Whether slightly flawed or torn or simply too common, the stamps which find their way into my collages are primarily from the philatelists’ reject pile –
“They are not the rarities of the stamp album. Some are even regarded as weeds in the philatelic garden.” – ‘Stamp Collecting as a Pastime’ by Edward J. Nankivell, 1902
I’ve never had anything against weeds myself, always loved dandelions and daises. The colours of ‘common’ stamps are beautifully blendable. Who cares if the perforations may not be perfect or a postmark slightly smudged? Even small tears or creases are soon rendered unnoticeable once artfully arranged.
There is a slight problem with this, although the analogy holds up. I love my garden and watching things grow, but I’m not a gardener, and if I were to do a spot of weeding it’s not beyond the realms of probability that I would pull up a plain green plant but leave a clump of pretty flowering weeds to flourish. Likewise, I’m not a philatelist, and – aside from the Penny Black – I really have no idea what has value and what doesn’t. I work on the assumption that the clearance packets I buy have already been sifted thoroughly by those in the know, and that anything potentially collectible has been removed long before coming into contact with me and my glue pen…
Which brings me to yesterday… A productive morning at my desk led to – amongst other things – this addition to my collaged notebook series. This particular collage was led by the central stamp of bathing hippos from Gabon, which blended nicely into an underwater lionfish stamp from Tanzania. Much rummaging provided the necessary greens and teals to finish off the design. I thought no more of it until I started writing my description for the new notebook, where I also usually list the countries of origin for the stamps used. I noticed one that I didn’t recognise, and wasn’t immediately identifiable.
A quick google search later, I was slightly alarmed when the first result I clicked on advised me that the stamp was from 1850s Tuscany (when it was an independent Italian state – who knew?!), and that the area “produced two postage stamp issues which are among the most prized classic stamp issues of the world, and include the most valuable Italian stamp.” Uh oh…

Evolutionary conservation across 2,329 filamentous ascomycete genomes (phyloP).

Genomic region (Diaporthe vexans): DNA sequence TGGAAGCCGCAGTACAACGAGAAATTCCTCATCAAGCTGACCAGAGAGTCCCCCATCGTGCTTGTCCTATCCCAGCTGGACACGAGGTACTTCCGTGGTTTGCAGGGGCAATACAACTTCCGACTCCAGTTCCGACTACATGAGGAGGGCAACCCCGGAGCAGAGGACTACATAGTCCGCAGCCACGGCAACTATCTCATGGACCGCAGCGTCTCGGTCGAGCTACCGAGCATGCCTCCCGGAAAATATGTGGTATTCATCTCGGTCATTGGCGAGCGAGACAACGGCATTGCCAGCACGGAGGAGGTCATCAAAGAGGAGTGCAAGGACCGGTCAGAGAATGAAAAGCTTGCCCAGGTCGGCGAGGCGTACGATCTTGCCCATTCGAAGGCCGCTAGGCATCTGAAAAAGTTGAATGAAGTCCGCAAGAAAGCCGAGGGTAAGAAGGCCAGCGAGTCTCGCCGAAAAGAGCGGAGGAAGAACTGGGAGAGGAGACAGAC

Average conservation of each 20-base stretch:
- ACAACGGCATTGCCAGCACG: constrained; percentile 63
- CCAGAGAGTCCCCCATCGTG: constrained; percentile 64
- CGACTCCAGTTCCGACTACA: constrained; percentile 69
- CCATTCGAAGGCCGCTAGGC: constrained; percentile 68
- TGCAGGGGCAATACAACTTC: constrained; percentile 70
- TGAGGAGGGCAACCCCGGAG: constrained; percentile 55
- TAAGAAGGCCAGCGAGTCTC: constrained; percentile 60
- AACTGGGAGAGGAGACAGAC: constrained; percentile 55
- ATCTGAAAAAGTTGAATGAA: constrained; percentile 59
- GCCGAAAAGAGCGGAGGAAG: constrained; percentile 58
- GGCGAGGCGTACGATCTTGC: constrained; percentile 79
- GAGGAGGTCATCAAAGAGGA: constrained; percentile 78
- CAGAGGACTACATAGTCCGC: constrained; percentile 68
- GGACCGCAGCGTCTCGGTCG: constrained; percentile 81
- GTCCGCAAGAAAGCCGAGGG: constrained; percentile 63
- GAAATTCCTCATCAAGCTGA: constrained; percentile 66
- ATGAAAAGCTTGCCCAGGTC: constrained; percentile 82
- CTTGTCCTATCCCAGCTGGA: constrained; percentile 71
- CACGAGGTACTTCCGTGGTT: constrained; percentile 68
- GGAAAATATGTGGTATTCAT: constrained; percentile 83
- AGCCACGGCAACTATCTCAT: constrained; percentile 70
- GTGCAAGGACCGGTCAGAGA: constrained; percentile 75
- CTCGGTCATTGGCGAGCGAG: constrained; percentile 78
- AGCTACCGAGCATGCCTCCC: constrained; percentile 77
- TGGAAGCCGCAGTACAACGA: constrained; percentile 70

So above is a detail from my collage and this (right) is an 1851 Tuscan stamp as illustrated on Wikipedia. It was with relief that I read this final entry on the Wikipedia page: “Tuscany’s postage stamps have been forged numerous times for the philatelic market. Fernand Serrane stated in 1927 that “a small book would be needed to describe in detail the more than 100 or so counterfeits of the first two Tuscany issues.”
I’m very glad that Google is my friend. I discovered an amazing website entirely devoted to ‘Forgeries of the Italian States‘! After using the handy cross-referencing tool, I’m now almost completely convinced that I have collaged a forgery rather than the Italian equivalent of a Penny Black. I’m sure it’s a fake. Very nearly positive.
…but what do you think? If you think I’m wrong & the stamp is genuine, snap up this notebook now – you could bag yourself a real bargain! 😉 (Although if genuine, I’m pretty sure that any value this stamp may have had is now null and void…)
Hmm, this does all make me feel just the slightest bit queasy. So I’m going to end on a different note entirely. Here’s a pic of an A1-sized commission I completed earlier this month – lots and lots of stamps in this one but (this time slightly more certain…) none of value: